Alpaca food

Alpaca’s are not picky eaters.  Give them water, good pasture grass (we have brome with mixed natives), and hay, with some additional pellet feed once a day, and they are happy campers.  I use Stillwater minerals to give them some additional nutrients.  It is in a dry powdered form and I just throw a small handful on their pellet feed each evening and keep some extra in a spare feed trough for free access as needed.  We were lucky because the ranch owners before us raised Texas Bison and so all the pastures have been fairly well maintained and easy to resurrect even after they moved out a year before we bought this place.  The 104 acres was fenced and cross fenced into 11 pastures.  We have a neighbor grazing his cattle and maintaining  60 acres for us.  The 4 acres the alpacas are on have been easy enough to get into grazing shape by mowing to keep the weeds from going to seed.  With all the rain we have been drenched in so far this year, the pastures have rallied nicely and the alpacas graze all day.

Food is important to us all and we are lucky to have what we need.  Others who are not so lucky must rely on others to contribute to a food bank or similar resource.  I have found a few websites that do not cost you anything to contribute food.  Please put the links on your desktop and whenever you sign in, just take a moment to donate.  I have added the links below, and if you Google “donate food” you  may find other similar links.

The Hunger Site has additional links for other causes when you open it.

Free Rice donates through the UN World Hunger program.  I read that some schools use this site to help teach children language skills and they see immediately their reward by their donation of rice.


Alpaca fleece uses

I have fleece from our six alpacas for the past three years sitting in the garage.  I hope to get it sold to local knitters, weavers, felters,etc. But for now it is separated and identified as to which alpaca it came from and what year, and also whether it is the prime blanket or the seconds from legs,neck, etc.   I sent some off to a friend who plans to try some felting.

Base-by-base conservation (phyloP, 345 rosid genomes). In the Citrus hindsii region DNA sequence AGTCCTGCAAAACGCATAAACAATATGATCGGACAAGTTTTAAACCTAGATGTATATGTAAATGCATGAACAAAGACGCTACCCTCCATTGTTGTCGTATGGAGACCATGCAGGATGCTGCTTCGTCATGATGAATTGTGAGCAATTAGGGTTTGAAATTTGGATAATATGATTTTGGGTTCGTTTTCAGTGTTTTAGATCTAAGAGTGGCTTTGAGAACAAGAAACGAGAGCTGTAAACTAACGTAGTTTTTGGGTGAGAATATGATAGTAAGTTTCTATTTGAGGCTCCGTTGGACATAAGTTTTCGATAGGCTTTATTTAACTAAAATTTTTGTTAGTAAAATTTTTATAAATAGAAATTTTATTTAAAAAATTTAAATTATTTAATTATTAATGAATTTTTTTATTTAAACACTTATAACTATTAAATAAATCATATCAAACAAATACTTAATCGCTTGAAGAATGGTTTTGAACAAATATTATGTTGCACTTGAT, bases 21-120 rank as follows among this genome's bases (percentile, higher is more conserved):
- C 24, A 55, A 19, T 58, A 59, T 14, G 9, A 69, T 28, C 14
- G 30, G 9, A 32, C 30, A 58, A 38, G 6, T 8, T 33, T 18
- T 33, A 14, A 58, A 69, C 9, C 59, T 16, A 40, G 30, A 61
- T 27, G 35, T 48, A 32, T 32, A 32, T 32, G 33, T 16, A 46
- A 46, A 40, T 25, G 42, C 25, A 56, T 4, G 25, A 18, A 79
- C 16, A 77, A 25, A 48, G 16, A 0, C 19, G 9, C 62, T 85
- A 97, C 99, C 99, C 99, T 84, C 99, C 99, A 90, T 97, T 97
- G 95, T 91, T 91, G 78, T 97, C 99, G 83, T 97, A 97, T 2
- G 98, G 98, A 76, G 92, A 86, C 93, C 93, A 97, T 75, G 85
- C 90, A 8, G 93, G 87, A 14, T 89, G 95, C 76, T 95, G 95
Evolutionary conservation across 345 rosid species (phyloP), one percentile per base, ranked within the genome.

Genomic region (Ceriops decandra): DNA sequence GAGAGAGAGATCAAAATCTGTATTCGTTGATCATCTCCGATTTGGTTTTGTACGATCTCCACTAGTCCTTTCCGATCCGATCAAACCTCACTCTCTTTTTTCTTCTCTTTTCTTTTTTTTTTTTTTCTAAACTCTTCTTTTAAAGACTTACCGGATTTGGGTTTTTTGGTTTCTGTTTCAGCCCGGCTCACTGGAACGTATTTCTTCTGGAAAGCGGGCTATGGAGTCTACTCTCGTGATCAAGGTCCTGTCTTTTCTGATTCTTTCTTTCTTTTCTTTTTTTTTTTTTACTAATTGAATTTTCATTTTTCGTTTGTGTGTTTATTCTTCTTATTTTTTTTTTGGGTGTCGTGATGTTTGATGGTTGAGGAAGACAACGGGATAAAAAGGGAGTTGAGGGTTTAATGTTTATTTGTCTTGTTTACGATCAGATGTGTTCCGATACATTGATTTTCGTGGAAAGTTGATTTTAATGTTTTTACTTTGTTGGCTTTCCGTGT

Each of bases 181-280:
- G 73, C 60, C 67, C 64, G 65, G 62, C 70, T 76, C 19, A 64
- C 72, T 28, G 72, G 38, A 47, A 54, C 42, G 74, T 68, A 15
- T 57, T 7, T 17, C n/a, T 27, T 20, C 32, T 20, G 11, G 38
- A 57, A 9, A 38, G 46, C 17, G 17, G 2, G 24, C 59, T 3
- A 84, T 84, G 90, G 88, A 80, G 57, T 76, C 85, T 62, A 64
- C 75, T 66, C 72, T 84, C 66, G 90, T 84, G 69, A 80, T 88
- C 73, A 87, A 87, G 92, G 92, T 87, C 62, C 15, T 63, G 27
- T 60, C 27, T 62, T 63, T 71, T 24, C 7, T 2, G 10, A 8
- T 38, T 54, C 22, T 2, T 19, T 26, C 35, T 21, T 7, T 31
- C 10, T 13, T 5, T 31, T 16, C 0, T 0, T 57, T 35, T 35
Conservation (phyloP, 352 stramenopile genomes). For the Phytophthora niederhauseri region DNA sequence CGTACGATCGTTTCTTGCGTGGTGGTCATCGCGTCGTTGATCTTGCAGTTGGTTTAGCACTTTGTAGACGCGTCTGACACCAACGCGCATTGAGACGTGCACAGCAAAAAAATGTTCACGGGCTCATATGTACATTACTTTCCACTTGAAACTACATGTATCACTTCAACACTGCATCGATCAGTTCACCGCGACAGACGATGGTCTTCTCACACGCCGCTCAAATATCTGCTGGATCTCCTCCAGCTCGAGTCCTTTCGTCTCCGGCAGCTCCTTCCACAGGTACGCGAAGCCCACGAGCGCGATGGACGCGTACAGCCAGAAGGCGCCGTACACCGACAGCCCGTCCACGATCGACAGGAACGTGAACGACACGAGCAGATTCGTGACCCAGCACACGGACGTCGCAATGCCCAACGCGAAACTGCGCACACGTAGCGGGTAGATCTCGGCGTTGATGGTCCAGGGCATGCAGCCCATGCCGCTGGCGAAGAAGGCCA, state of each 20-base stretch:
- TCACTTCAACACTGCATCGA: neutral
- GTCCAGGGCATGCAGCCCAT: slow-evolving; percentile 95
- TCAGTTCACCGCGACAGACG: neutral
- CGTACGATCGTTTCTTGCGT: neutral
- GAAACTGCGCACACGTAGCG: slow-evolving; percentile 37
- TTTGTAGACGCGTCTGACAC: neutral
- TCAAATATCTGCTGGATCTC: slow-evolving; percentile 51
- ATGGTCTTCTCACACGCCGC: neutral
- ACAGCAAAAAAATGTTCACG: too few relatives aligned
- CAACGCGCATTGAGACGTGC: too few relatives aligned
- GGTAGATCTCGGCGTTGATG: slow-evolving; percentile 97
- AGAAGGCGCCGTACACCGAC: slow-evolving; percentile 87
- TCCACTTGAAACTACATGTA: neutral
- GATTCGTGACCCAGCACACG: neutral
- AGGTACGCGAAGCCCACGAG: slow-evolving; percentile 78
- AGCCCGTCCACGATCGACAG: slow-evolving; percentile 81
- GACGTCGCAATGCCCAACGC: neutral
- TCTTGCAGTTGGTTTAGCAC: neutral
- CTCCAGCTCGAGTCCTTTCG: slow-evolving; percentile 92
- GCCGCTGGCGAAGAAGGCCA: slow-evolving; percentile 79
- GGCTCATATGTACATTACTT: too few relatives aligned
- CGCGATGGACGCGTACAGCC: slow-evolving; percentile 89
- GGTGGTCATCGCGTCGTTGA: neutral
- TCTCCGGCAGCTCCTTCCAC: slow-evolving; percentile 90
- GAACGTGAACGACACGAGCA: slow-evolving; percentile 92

I did find some good info out on YouTube on felting and in particular felting a purse by a fiber artist that was most interesting to watch.  It’s helpful actually seeing someone doing it their way and see what inspires them.  Here is that  link:  It has lots of rather loud background music, so be ready.

The Alpaca Registry has 16 official “show” colors.  Of course there are many shades and variations, also multi-color that have white spots intermingled with the fleece color.

I think I may just send some out to close-by fiber stores and have them use it in their classes and if that can generate some business then that is great.

I will be joining the AFCNA (Alpaca Fiber Cooperative of North America) and any fleece I might have can be sent to them and they will process and turn into products that members can buy and re-sell.

The fleece is lighter than wool and very insulating, and not scratchy.  I cannot wear wool, but alpaca is so soft.  The fleece is made into socks, shawls, sweaters, hats, gloves, evening dresses, coats, etc.  You name it and it can probably be made.  The fleece is graded and sorted to be used for the appropriate product.  Lots of stores are now stocking alpaca garments. I have seen sweaters at Gap where my daughter worked, and at other similar stores I’ve shopped at. VivaTerra has some wonderful alpaca products.!stmenu_template.main

Do some alpaca shopping and make someone happy.


Being “Green”

Everywhere you turn, someone is mentioning that we need to “green” up.  It’s very easy to do. You don’t have to change your entire way of life to make a difference.  Choose one thing to change to a greener way of living.  Once you have changed one thing, then choose your next green project.  Here is a link to green yellow pages to shop for products.  A very easy change I made last week was buy five of the $1 each, “green” shopping bags at Brookshires grocery store.  I didn’t have any plastic bags to stuff in the cabinet and I keep the empty green bags in the car to have with me whenever  I choose to shop.  You don’t have to use the green grocery bags just at the grocery store.  Take them into any store you may shop in.

Link to “green” yellow pages; while you are here, read about Co-op America.